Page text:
Instead of spending your money on things that lose value and will eventually end up in a landfill like cars, electronics, or designer clothing, invest your money in things that will earn more money like stocks, real estate, or even a side hustle business.
Through the power of compound interest, your assets will provide a steady stream of income, and by investing that income will produce even more income. These passive income streams will eventually be bringing in enough money for you to live off of without having to work for an hourly wage!
Lesson 4 – Keep Your Money Safe
Consult with wise men. Secure the advice of those experienced in the
profitable handling of gold. Let their wisdom protect thy treasure from
Warren Buffett is famous for his 2 rules of investing:
- Never lose money.
- Never forget rule #1.
Buffett’s discipline has made him one of the wealthiest men in the world. Despite the popular opinion of the day, he invests only in what he knows and understands. While everyone is running to invest in Apple, Google, Facebook and the latest big tech IPO, Buffett is slowly and methodically building wealth investing in more traditional companies he understands.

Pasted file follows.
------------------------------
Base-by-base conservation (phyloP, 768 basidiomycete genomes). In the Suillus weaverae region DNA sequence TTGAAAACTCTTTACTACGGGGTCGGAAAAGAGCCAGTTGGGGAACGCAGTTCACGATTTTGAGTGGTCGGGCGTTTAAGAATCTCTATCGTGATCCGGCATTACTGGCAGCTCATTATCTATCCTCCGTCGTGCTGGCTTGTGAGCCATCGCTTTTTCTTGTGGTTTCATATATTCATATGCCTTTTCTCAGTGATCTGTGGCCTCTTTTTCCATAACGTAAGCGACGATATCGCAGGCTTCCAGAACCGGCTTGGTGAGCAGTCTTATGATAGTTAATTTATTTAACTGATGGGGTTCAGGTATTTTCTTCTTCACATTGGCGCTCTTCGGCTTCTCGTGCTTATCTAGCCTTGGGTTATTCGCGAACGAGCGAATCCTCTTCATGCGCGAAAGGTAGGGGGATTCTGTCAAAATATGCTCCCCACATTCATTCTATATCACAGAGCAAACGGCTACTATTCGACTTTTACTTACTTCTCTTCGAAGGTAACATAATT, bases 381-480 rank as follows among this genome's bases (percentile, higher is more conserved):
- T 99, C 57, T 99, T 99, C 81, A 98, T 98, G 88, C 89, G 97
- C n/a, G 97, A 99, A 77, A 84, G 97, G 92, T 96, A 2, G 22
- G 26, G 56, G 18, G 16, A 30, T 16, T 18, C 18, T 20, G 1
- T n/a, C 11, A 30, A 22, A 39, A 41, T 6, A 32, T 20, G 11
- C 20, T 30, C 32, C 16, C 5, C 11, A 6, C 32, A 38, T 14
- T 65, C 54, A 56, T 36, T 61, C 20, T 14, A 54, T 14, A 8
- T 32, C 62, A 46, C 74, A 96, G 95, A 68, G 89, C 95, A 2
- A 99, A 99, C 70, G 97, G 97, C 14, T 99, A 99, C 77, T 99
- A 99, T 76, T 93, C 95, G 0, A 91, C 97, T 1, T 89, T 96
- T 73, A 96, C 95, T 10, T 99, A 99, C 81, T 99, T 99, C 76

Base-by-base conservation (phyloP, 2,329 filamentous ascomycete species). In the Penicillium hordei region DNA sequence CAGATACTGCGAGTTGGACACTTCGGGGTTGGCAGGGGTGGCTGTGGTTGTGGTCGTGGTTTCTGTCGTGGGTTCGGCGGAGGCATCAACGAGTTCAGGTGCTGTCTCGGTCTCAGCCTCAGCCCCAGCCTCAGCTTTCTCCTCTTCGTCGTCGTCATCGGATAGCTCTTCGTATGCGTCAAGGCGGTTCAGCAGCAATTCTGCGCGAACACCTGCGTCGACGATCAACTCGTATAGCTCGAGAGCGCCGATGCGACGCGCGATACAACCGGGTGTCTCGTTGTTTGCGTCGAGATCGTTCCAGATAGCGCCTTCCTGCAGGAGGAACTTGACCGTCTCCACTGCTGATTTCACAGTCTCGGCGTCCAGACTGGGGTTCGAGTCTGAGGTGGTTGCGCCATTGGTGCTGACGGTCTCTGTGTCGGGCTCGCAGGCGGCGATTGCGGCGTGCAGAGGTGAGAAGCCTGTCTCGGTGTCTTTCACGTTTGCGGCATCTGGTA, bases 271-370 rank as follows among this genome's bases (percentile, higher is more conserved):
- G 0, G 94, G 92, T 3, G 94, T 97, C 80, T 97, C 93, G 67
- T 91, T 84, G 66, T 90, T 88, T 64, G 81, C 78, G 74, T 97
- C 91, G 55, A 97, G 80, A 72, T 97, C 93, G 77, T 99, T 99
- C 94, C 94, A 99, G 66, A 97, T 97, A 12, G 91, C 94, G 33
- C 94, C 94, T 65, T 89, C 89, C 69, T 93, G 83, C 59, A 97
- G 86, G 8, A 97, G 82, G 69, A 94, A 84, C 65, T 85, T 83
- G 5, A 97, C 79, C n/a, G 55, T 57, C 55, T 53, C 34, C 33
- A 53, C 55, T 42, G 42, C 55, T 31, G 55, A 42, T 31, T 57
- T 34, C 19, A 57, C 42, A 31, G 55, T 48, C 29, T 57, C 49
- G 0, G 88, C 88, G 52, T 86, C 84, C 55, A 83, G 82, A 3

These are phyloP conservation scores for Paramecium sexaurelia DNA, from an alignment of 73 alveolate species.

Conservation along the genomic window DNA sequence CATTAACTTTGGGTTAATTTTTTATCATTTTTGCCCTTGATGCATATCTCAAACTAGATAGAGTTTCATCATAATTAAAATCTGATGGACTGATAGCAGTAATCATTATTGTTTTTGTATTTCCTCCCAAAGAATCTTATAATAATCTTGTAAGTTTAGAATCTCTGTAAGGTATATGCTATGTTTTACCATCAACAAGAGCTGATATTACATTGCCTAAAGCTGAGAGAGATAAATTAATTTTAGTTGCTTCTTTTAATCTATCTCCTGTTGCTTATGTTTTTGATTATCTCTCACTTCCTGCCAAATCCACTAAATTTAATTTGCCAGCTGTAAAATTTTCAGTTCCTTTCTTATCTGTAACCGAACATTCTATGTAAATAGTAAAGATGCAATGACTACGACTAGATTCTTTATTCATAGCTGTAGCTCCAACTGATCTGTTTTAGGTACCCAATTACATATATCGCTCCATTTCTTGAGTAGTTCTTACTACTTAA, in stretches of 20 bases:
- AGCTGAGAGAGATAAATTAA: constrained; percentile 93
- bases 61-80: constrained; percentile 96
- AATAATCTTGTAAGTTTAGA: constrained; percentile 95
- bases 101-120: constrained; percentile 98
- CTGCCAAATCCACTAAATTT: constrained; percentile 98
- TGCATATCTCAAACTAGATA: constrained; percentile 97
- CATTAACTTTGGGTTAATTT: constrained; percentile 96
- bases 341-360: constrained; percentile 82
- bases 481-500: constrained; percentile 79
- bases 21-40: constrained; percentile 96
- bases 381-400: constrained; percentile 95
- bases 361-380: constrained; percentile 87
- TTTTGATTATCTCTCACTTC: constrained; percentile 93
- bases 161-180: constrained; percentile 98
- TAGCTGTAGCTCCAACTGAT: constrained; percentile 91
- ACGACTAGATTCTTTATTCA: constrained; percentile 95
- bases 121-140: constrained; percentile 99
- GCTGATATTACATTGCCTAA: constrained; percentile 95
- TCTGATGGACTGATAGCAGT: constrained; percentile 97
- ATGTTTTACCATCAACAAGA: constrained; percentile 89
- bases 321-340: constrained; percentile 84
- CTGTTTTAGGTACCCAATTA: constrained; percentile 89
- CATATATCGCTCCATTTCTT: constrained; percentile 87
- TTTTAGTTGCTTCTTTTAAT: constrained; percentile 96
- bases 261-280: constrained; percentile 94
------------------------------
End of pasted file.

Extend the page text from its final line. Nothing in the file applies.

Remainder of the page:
That’s not to say there’s anything wrong with buying tech stocks, but it’s not Buffett’s area of expertise, so he invests in what he knows.
Getting caught up in the latest fad (*cough*…Bitcoin…*cough*), with visions of becoming an overnight millionaire, rarely ends well. Building true wealth is usually a slow, steady process.
Personally, I decided to invest my time, energy, and research into learning to invest in real estate. I made sure to learn from people with more experience and me (and not the get-rich-quick gurus), and was dedicated to becoming an expert in it. That’s not to say I didn’t make mistakes along the way, but by focusing on one area of expertise and working hard, I was able to increase our net worth much more safely than if I had tried my hand at a dozen different things I didn’t know much about.
Lesson 5 – Be a Homeowner
Thus come many blessings to the man who owneth his own house. And
greatly will it reduce his cost of living, making available more of his earnings
for pleasures and the gratification of his desires.
I must say I don’t 100% agree with the advice that owning your home is a definite path to wealth. The first four lessons are universal, and essential for building wealth. But while owning a home can be a good decision, it’s not an indisputable fact of personal finance like “live within your means” is.
That said, when you look at the financial statistics, on average homeowners accumulate more wealth over their lifetime than renters. In my opinion, the greatest value in homeownership is that it is a basically a forced savings account.